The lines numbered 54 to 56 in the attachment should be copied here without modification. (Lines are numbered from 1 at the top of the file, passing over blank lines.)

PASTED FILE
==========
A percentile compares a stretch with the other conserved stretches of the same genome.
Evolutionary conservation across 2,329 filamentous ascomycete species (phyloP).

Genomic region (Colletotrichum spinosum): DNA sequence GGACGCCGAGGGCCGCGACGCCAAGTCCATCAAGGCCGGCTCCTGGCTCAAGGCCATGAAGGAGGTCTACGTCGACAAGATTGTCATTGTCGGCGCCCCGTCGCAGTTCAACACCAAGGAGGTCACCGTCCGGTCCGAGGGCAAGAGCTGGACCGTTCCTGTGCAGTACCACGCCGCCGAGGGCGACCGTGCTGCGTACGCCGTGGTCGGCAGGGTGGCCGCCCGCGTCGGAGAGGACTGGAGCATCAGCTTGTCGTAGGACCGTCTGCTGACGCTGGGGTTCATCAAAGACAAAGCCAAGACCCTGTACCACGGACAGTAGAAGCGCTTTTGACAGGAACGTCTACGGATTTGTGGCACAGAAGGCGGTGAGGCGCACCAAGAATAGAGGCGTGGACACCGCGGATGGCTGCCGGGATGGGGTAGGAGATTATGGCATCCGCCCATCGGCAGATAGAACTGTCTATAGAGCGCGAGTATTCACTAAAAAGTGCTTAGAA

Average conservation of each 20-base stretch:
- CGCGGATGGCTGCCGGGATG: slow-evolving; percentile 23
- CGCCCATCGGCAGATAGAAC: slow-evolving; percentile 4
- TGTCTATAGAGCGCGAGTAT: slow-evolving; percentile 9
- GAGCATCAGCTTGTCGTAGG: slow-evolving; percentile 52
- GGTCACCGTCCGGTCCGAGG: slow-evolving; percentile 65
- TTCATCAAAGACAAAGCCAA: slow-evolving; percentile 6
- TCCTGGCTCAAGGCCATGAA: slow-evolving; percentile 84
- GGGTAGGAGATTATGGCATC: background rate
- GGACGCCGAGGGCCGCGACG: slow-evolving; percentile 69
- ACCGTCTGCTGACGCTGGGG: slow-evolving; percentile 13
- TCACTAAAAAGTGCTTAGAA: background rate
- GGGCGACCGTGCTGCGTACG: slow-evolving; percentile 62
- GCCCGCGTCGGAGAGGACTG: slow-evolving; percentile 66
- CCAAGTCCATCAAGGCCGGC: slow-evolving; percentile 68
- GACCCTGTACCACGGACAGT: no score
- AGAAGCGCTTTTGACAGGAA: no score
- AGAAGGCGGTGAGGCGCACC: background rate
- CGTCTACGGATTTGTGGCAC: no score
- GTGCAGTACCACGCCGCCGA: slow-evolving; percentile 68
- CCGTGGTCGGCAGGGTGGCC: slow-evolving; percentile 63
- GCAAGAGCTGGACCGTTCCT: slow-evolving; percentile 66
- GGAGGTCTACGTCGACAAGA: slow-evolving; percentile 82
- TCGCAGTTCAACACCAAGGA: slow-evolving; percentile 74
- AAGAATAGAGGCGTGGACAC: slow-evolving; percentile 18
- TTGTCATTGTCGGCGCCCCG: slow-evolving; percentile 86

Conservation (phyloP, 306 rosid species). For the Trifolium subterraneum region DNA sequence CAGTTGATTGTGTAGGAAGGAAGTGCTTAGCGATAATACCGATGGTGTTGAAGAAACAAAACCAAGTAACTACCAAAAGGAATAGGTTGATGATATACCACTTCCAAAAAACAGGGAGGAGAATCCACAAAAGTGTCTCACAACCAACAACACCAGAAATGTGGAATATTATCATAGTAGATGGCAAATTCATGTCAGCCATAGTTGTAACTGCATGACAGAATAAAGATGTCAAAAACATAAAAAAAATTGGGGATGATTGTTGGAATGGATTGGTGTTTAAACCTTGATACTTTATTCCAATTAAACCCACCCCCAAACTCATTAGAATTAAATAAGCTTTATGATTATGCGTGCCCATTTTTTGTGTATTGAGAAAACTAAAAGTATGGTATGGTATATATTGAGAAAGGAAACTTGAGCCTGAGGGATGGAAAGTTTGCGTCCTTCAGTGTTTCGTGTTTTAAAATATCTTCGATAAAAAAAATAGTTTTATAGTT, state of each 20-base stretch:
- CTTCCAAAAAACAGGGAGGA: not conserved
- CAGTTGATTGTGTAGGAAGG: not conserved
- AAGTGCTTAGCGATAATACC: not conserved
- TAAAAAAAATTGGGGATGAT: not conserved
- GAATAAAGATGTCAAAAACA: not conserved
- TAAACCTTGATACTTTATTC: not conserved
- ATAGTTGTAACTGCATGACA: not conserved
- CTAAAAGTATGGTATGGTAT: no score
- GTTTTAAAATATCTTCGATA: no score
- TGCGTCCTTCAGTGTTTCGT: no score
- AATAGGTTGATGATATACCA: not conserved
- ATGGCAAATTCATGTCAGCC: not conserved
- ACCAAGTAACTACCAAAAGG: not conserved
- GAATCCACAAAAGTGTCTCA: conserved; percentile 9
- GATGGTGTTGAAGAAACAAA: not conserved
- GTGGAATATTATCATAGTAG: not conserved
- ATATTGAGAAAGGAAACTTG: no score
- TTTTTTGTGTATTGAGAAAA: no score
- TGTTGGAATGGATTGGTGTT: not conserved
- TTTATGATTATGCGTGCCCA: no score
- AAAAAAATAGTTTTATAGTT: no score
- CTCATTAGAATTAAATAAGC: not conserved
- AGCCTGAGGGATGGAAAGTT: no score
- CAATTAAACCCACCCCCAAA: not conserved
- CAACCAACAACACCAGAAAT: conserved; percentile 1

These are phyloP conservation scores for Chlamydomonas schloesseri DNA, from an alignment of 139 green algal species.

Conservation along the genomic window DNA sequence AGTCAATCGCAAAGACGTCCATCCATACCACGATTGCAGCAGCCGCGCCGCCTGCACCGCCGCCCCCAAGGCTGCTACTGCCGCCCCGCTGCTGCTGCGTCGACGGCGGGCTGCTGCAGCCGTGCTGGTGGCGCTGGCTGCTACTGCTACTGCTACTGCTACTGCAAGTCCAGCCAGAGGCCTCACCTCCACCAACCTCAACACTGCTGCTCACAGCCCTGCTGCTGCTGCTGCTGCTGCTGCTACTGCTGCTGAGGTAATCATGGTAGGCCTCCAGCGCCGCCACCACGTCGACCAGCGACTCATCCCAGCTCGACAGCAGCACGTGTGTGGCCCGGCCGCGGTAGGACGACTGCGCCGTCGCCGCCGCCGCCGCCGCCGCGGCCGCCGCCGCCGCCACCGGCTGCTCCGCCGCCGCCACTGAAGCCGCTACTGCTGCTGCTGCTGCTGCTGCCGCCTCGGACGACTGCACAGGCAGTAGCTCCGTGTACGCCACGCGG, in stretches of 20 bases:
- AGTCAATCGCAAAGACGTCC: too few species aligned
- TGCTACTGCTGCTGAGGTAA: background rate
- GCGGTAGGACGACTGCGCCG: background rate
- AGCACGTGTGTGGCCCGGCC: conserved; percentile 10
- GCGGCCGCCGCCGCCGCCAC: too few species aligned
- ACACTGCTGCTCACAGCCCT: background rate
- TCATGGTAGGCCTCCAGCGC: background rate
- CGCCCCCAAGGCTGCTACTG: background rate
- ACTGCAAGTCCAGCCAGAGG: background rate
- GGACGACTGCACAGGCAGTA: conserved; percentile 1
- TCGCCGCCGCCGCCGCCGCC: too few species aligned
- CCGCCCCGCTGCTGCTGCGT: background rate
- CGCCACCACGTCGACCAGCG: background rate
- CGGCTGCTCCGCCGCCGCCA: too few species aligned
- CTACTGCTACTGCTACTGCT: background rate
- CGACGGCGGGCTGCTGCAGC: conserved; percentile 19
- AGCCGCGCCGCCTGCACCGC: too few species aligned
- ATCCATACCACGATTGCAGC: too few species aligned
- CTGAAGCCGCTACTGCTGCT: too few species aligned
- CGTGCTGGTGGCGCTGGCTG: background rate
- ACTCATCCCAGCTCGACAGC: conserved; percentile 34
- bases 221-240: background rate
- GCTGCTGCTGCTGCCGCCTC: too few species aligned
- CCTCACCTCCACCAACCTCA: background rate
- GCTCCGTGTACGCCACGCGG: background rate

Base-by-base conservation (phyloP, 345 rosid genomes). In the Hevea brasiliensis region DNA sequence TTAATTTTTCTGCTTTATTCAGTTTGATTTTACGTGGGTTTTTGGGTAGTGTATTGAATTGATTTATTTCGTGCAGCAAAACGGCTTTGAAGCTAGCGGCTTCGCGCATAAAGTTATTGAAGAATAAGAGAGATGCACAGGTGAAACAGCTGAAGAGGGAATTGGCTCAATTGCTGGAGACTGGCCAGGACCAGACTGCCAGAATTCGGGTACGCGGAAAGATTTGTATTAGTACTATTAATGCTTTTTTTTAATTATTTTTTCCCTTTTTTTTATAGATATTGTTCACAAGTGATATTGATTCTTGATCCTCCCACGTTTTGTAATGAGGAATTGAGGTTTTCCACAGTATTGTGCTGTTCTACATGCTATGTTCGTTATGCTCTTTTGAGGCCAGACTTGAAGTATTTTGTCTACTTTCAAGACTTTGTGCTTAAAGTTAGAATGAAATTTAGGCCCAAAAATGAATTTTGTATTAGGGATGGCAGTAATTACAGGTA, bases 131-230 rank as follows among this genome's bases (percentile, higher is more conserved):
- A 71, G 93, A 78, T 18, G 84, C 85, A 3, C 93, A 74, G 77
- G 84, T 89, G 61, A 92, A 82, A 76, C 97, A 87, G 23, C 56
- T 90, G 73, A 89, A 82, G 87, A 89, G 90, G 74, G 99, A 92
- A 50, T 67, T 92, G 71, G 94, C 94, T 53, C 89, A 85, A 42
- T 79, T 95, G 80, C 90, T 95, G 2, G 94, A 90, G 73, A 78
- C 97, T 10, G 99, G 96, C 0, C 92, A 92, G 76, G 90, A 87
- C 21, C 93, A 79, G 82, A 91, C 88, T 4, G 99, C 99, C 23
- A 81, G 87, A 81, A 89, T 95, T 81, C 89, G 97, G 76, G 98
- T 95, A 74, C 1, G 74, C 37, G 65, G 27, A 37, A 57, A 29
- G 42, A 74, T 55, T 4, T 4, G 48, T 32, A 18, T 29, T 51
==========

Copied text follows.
- CAATTAAACCCACCCCCAAA: not conserved
- CAACCAACAACACCAGAAAT: conserved; percentile 1

These are phyloP conservation scores for Chlamydomonas schloesseri DNA, from an alignment of 139 green algal species.